Nostalgia

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Gosh, after claiming that this time around my London life would be different; inspired by my zen travel times, where yoga and plenty of time to contemplate was a regular feature in my life… crikey have I been busy! I think it’s slightly impossible to press the pause button when living in the big smoke. Especially in the summer! I zoom off to work and when I escape into the sunshine at the end of the day, I can’t wait to take a walk by the river, or go meet friends that I’ve been missing and just really enjoy being completely plonked back into the thick of it. There’s always somewhere new to go, something nice to eat and some bubbles to be drunk. It’s so hard to say no! Those shaky reverse-culture-shock stuttery days have long passed and I’m nose-diving super speed into London living, part 2. That’s not to say it’s all been this way; on the odd night that I do come straight home, I have dissolved into a drooly sleeping mess by 8.30pm (still oh so light outside! childhood me would be outraged that this has become a desirable thing!) because I am still suffering massively from new-girl brain drain.

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When I am at home, I am so happy. It’s lovely to finally have a bit of London that is just ours! As much as we have loved previous house mates, after staying in a different hostel every night for 7 months, it was time to have some privacy. Our flat has really exceeded expectations. Sure it’s fun-size, but it still has everything we need, and plenty of sneak space for hiding junk you don’t want out on display. It’s the third floor flat in a converted terrace, so it feels a little like we are living in a treehouse. Our views are pretty much 90% sky, which is lovely, and every time a big truck or lorry passes a rattle passes through. At first I felt like I was about to topple out, but now I’ve got used to them I quite like the daily mini earthquakes! It’s strange to think this time last year I was working in Cannes, with the unknown of travelling and this mammoth life change all ahead of me.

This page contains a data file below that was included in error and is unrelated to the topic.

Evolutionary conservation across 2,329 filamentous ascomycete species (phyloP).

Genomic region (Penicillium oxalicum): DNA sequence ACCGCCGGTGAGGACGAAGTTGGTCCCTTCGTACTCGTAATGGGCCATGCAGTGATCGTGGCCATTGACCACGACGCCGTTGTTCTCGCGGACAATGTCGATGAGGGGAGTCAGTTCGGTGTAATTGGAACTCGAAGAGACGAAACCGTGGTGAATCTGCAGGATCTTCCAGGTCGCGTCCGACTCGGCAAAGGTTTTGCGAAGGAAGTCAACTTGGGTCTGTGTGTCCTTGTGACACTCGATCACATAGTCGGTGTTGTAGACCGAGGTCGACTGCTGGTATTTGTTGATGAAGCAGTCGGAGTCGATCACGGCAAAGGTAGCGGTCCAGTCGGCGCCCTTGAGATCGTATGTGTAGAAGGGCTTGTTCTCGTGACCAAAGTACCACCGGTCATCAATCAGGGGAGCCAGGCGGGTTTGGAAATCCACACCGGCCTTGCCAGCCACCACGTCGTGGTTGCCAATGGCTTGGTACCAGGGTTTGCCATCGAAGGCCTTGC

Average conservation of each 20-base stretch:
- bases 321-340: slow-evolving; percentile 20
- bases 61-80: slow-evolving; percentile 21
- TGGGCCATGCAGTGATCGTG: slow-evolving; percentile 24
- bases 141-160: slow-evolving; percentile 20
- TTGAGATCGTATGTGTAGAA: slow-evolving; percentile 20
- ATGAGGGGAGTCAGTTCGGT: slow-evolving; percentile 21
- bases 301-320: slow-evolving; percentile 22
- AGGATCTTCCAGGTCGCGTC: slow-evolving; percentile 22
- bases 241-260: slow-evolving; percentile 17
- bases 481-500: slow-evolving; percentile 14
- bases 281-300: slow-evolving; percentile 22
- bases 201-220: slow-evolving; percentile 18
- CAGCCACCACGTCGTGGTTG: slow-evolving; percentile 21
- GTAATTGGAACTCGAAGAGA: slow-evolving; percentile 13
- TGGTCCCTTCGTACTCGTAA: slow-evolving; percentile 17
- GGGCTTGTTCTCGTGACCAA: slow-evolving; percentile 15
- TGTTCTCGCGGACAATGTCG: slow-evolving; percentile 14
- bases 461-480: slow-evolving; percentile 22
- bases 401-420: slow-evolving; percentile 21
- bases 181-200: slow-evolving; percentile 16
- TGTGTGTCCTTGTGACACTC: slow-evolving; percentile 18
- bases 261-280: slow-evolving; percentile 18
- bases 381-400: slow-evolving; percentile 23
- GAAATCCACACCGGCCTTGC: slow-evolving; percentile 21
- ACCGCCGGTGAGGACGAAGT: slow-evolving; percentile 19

Anyway! What has been keeping me such a busy Bee? Well one thing I have to share, is that a couple of weeks ago one of my loveliest friends Oli celebrated his birthday by inviting a gang of us to the Barbican. We took part in tour that was based around the Barbicans’ Brutalist Architecture. I confess, before rocking up, I had to do a quick Google of “what the heck is brutalist architecture” (read: am I going to have pain inflicted on me during the tour) and the quick answer is no. Brutalism was a fragmented movement in architecture that flourished from the 1950s to the mid-1970s, perhaps as a post-war reaction to some of the frivolity in the architecture of the 30s/40s. Brutalism isn’t as bleak as it sounds; it just reflects the lack of bells and whistles in the look of these buildings. They are very functional, often with a dominance of concrete and rather than hiding them; the architects express in the external elevations the functions, people-flows and general bits that are usually kept hidden. Some famous examples are Park Hill in Sheffield, Western City Gate in Belgrade and the J Edgar Hoover Building in Washington.